An independent panel of experts has backed Google’s decision to limit the EU’s new ‘right to be forgotten’ requisite to its search results in the region, rather than extending its across the world.
The EU Advisory Council ruled that only links to personal information considered inadequate, immaterial or no longer related must be removed from its EU search results.
The latest ruling from the panel, which was appointed by Google last year to assist in implementing the ‘right to be forgotten’ ruling, may be at odds with European data protection regulators.
Reuters cited a report from Google’s Advisory Council as saying: "It concludes that removal from nationally directed versions of Google’s search services within the EU is the appropriate means to implement the Ruling at this stage."
Supporting the move, the panel advised the search major to modify some of its process to make a decision on links that need to be eliminated from its search service.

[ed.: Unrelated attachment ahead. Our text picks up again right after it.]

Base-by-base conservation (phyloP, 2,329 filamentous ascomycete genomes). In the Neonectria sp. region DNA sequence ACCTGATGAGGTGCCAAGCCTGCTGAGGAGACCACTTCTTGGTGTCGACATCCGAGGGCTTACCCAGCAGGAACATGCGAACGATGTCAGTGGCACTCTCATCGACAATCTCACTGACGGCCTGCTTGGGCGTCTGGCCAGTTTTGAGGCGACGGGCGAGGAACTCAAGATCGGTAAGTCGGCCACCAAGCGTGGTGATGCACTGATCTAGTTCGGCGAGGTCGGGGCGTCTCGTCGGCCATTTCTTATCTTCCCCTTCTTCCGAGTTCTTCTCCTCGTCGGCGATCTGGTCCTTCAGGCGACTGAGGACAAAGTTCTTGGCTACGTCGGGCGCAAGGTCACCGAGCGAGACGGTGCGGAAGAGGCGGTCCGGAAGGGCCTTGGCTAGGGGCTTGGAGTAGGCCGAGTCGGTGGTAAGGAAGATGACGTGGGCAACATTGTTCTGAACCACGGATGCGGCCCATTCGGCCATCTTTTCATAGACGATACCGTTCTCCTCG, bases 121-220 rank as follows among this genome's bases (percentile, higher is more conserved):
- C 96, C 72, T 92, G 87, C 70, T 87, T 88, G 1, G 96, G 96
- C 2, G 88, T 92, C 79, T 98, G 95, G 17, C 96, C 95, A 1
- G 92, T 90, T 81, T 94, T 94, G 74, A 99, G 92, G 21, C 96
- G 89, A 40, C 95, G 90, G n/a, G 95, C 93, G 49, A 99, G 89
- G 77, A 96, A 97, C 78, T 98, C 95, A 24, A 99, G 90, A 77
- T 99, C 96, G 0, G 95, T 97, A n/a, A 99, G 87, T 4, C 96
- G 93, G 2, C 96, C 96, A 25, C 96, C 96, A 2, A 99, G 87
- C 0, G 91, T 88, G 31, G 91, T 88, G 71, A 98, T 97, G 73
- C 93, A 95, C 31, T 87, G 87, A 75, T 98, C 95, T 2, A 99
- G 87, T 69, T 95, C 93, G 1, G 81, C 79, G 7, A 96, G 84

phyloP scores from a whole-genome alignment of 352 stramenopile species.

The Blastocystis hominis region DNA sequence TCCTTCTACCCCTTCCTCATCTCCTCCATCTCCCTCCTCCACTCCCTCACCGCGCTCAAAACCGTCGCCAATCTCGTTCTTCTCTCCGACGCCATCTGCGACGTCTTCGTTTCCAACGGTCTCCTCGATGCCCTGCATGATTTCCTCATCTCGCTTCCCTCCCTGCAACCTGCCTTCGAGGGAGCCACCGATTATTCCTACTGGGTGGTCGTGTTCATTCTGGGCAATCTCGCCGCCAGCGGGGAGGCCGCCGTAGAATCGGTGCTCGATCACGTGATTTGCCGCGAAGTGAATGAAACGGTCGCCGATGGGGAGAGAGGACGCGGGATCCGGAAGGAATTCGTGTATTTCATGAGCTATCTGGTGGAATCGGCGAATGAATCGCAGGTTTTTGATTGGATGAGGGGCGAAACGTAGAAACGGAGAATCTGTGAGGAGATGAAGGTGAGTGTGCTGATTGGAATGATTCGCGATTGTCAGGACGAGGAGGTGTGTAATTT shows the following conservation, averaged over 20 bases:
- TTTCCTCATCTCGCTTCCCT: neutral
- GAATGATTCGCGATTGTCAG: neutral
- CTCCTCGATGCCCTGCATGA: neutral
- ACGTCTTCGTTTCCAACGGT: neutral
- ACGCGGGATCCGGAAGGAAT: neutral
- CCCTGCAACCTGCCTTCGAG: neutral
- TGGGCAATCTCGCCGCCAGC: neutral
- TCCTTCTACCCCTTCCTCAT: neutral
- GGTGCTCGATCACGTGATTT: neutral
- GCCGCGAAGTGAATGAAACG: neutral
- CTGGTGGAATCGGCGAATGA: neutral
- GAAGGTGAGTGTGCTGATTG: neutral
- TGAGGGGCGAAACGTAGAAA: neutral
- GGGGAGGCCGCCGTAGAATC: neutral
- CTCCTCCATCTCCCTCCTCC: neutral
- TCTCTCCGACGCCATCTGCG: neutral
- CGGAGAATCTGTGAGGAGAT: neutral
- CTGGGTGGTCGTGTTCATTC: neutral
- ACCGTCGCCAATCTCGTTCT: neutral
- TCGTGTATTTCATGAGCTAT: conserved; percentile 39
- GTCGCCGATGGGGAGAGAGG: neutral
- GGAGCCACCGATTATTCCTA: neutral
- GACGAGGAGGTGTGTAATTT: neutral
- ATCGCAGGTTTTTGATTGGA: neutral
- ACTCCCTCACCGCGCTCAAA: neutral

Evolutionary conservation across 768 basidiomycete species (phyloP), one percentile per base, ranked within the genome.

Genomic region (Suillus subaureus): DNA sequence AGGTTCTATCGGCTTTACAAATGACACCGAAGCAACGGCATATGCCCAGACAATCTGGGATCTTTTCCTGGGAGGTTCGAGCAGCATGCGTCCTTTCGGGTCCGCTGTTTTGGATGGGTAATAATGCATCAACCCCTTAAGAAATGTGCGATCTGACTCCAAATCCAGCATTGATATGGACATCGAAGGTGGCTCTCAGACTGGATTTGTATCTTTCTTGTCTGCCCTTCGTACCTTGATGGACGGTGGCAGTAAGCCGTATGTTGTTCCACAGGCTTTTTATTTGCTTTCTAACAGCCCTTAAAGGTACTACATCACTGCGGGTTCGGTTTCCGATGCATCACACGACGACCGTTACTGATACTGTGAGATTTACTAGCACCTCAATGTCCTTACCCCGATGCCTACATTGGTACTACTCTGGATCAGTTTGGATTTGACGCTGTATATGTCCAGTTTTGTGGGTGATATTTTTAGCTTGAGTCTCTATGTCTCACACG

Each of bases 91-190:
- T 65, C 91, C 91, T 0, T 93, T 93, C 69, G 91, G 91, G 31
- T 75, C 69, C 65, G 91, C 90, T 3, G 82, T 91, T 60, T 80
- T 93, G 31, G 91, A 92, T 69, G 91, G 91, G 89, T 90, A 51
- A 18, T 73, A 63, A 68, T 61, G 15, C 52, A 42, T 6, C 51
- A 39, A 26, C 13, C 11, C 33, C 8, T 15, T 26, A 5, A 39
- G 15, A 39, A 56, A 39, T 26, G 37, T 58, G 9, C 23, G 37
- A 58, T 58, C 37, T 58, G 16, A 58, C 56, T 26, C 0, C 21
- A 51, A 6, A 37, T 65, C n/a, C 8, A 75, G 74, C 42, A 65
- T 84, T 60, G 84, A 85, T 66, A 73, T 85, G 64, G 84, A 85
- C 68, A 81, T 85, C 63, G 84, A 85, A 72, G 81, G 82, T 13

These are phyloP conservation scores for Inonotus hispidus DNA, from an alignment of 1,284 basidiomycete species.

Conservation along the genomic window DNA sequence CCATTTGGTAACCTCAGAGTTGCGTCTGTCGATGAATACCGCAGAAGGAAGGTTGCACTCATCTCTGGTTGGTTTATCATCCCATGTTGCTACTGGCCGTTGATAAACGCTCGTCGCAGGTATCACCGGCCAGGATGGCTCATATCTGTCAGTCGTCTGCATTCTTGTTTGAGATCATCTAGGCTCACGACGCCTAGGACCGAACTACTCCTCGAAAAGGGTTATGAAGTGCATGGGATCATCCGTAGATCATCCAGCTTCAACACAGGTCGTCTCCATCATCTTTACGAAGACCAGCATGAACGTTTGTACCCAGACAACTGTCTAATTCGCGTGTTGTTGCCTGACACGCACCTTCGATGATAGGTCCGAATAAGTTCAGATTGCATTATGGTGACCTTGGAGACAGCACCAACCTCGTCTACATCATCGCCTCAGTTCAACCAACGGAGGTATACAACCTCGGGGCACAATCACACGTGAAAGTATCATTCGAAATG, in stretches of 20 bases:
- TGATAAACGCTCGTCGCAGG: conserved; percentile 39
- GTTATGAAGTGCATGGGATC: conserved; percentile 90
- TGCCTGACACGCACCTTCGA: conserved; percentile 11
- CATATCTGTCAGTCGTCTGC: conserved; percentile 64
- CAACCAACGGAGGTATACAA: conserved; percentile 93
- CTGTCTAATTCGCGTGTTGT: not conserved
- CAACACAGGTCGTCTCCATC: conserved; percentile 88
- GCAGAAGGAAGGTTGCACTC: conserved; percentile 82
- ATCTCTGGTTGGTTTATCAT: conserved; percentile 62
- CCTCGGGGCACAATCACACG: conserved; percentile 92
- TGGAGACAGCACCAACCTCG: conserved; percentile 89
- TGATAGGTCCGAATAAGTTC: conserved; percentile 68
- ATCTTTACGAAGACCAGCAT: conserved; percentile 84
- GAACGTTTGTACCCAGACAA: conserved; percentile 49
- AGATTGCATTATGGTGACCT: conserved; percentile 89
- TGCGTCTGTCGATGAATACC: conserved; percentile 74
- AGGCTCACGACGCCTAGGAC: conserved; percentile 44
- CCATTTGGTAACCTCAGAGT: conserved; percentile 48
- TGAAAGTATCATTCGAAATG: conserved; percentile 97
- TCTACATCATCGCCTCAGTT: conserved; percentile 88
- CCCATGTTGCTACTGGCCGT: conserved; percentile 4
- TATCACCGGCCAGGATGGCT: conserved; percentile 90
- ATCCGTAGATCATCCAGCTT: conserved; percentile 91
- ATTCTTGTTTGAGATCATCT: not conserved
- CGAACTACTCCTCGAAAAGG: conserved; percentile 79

Further, the data protection watchdogs also suggested Google to extend its control on links to all its global search websites, since they can also be accessed from within the EU.
Google has already started deleting details on individuals from EU domains, while retaining them on its global engines, thus making the data still accessible on the web against directives issued by EU regulators.
However, privacy watchdogs are seeking search engines to erase results globally, saying it is very easy to switch from an European domain to Google.com.